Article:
As it was suggested by Tucker et al. (2014), assessment of the health care experiences of the patient can be vital for developing trusting relationships for the whole period of admission and beyond. Positive verbal communication can set the patient in a more relaxed mood and prepare him or her for further conversations. It is of utmost significance to fulfill the given promises. For instance, telling a patient that a procedure would take several minutes, make sure that it is so. Otherwise, it could be perceived as a violation of trust and would lead to lower levels of compliance and cooperation. Certain neutrality or negativity in verbal practice from a patient could indicate his or her irritability with previous experience of care reception. In such cases, it could be advisable to politely inquire about such experience in order to identify key issues of significance to a patient that are to be addressed in the first place. Such an intervention should raise the perceived level of trust and compliance.
Cultural sensitivity is also developed in the domain of knowledge of the problems of cultural minorities in relation to their experiences with the health care system. As such, African-Americans often feel underserved or mistreated in hospitals (Hansen et al., 2016). It is in the power of nurses to gain such trust by providing a high quality of assistance. The health care provider should also possess a set of beliefs that allow him or her to embrace cultural differences and exercise respectful and non-neglectful speech practices in relation to all people of all races. If certain aspects of culture or differences stay vague, it is thought best to politely insure the nature of the difference in order to devise an appropriate culturally-sensitive response.
Patient education is also a sensitive area, where maximal caution must be exercised (Attridge, Creamer, Ramsden, Cannings-John, & Hawthorne, 2014). However, maintaining the generally respectful and friendly tone of voice and choice of words should be able to achieve good levels of compliance, provided previous encounters were also successfully managed. The key here is to make sure that the given piece of advice or instruction is non-conflicting with religious, cultural, or other practices to which the patient adheres. If a conflicting situation arises, a polite conversation with a description of benefits and negative consequences of non-compliance needs to be held with the patient (Horvat, Horey, Romios, & Kis-Rigo, 2014). A patient’s family also needs to be notified in either case.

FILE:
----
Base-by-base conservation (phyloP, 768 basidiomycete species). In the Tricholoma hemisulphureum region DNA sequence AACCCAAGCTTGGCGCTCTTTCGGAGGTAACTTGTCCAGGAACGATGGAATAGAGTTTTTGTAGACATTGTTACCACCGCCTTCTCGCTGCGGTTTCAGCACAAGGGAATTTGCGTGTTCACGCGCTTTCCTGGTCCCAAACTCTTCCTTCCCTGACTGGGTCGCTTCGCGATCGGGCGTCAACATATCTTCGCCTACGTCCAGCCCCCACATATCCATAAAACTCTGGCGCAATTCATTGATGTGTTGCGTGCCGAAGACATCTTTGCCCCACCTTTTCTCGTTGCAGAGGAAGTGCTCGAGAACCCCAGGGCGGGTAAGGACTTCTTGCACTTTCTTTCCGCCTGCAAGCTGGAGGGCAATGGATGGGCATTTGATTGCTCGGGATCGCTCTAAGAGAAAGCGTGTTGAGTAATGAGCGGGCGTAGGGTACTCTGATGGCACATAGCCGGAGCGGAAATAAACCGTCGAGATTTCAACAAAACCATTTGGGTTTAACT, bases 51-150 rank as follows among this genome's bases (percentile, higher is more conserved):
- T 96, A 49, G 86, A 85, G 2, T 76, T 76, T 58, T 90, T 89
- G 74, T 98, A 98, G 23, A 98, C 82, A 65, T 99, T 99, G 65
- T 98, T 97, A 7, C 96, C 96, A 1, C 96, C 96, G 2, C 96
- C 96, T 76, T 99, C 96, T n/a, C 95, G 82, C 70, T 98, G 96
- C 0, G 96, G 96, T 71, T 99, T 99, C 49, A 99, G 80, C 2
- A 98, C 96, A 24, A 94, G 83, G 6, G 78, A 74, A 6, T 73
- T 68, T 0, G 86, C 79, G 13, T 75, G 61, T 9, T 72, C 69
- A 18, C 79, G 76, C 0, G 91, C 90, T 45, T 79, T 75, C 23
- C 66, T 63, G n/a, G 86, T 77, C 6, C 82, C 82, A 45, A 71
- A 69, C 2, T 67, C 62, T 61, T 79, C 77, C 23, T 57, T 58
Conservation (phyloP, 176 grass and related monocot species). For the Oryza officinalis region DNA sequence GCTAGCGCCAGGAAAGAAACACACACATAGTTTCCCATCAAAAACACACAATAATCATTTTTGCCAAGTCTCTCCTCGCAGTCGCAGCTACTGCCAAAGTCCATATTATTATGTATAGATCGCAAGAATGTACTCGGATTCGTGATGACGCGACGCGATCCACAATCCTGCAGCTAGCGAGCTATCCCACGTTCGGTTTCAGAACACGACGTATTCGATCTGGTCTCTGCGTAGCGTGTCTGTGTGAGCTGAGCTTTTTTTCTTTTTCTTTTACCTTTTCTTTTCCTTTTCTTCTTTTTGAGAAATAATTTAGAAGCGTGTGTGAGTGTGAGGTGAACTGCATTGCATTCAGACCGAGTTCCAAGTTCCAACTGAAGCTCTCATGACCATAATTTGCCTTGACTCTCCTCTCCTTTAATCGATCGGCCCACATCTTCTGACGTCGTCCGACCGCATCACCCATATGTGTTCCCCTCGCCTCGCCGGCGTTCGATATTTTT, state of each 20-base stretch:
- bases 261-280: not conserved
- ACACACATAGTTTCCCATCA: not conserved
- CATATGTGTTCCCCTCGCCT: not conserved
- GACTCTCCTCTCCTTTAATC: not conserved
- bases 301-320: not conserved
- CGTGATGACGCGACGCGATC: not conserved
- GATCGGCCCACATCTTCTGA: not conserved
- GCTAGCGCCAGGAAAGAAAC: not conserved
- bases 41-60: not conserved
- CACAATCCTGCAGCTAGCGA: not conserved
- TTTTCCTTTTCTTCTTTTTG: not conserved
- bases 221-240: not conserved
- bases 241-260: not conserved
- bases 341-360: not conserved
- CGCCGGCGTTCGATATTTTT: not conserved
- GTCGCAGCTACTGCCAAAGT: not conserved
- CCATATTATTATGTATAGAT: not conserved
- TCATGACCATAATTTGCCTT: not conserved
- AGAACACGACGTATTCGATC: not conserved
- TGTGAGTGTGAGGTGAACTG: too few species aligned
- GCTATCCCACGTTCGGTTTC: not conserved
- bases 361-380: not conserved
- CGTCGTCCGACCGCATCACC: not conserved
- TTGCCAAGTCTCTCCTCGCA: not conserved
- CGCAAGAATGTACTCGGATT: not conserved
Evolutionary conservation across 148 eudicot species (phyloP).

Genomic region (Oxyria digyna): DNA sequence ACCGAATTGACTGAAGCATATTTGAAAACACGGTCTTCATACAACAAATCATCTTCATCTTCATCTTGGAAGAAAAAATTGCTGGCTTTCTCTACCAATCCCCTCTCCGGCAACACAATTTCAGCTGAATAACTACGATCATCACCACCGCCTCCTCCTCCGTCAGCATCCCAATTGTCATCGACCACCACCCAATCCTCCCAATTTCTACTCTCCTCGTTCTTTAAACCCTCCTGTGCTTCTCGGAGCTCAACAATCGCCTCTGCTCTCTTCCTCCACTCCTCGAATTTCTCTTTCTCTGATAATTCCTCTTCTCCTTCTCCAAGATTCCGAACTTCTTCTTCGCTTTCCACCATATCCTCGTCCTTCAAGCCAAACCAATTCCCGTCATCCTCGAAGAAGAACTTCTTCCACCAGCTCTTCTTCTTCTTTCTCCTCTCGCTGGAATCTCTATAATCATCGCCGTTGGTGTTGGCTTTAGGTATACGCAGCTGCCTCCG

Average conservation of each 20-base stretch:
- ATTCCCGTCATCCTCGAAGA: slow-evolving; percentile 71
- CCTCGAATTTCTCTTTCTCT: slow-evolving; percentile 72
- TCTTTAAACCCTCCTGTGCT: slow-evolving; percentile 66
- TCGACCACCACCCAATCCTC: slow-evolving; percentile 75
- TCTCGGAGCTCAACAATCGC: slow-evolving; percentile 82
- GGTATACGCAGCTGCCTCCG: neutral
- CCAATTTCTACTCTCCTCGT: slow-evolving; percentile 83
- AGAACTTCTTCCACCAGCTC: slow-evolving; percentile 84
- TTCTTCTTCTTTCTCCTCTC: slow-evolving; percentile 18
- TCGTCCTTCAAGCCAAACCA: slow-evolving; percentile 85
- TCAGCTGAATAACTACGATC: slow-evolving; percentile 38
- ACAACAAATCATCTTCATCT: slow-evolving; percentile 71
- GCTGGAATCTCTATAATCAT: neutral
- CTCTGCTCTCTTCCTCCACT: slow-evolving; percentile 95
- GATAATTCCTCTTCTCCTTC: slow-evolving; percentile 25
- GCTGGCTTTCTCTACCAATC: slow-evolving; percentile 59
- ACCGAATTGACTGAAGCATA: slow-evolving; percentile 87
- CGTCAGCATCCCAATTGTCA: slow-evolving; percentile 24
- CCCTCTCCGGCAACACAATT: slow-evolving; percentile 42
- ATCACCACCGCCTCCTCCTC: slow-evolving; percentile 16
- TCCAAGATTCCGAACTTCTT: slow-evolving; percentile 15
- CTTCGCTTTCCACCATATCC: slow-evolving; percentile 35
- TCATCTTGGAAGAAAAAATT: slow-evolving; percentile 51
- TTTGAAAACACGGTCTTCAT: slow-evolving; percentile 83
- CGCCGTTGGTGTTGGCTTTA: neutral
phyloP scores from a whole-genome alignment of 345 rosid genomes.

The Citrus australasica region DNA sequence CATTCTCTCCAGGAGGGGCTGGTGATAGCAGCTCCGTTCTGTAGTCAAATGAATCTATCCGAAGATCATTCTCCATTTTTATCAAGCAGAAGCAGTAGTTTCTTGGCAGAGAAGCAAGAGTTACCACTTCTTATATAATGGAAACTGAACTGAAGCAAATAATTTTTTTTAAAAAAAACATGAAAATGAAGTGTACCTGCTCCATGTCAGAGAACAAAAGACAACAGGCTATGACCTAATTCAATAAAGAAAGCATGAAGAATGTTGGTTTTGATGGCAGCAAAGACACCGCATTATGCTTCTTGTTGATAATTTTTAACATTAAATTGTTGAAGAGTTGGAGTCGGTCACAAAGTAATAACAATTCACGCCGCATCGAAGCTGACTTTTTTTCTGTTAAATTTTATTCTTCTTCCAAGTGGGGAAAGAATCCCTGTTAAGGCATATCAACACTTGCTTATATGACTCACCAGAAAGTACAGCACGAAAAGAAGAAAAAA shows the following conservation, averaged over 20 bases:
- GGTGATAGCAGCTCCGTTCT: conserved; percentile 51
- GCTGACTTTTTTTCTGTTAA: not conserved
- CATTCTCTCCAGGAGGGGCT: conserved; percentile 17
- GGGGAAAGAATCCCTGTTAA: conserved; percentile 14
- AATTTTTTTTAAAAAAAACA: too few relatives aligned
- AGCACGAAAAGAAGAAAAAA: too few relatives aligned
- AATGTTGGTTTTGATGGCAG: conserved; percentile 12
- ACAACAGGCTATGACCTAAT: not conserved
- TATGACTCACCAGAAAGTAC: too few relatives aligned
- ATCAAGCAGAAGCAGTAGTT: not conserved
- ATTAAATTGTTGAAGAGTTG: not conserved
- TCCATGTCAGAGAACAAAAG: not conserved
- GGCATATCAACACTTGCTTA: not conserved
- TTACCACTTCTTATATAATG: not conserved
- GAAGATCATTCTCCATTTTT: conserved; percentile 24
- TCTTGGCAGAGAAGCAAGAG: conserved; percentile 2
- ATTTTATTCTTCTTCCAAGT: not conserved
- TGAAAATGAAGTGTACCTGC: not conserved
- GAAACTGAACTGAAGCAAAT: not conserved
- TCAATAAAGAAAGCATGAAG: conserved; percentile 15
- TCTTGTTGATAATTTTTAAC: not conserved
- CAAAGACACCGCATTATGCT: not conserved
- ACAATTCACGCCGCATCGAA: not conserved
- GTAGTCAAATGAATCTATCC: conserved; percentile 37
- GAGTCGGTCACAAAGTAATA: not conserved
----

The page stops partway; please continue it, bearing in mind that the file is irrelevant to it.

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All things considered, cultural sensitivity is a powerful tool that is able to increase patient outcomes, satisfaction, and compliance. The article provided factual data on the significance of trust, impartiality, and respect that African-Americans demonstrate in their health care reception experiences. It seems to motivate nurses on using culturally sensitive conversation practices in order to provide the best care possible and eliminate the possible bias of ethnic minorities towards medical personnel.
Attridge, M., Creamer, J., Ramsden, M., Cannings-John, R., & Hawthorne, K. (2014). Culturally appropriate health education for people in ethnic minority groups with type 2 diabetes mellitus. Cochrane Database of Systematic Reviews, 4(9), CD006424.
Hansen, B., Hodgson, N., & Gitlin, L. (2016). It is a Matter of Trust. Journal of Applied Gerontology, 35(10), 1058-1076.
Horvat, L., Horey, D., Romios, P., & Kis-Rigo, J. (2014). Cultural competence education for health professionals. Cochrane Database of Systematic Reviews, 5(5), CD009405.
Murray, T. (2015). Trust in African Americans’ healthcare experiences. Nursing Forum, 50(4), 285-292.
Tucker, C., Marsiske, M., Rice, K., Nielson, J., & Herman, K. (2011). Patient-centered culturally sensitive health care: Model testing and refinement. Health Psychology, 30(3), 342-350.
Tucker, C., Moradi, B., Wall, W., & Nghiem, K. (2014). Roles of perceived provider cultural sensitivity and health care justice in African American/black patients’ satisfaction with provider. Journal of Clinical Psychology in Medical Settings, 21(3), 282-290.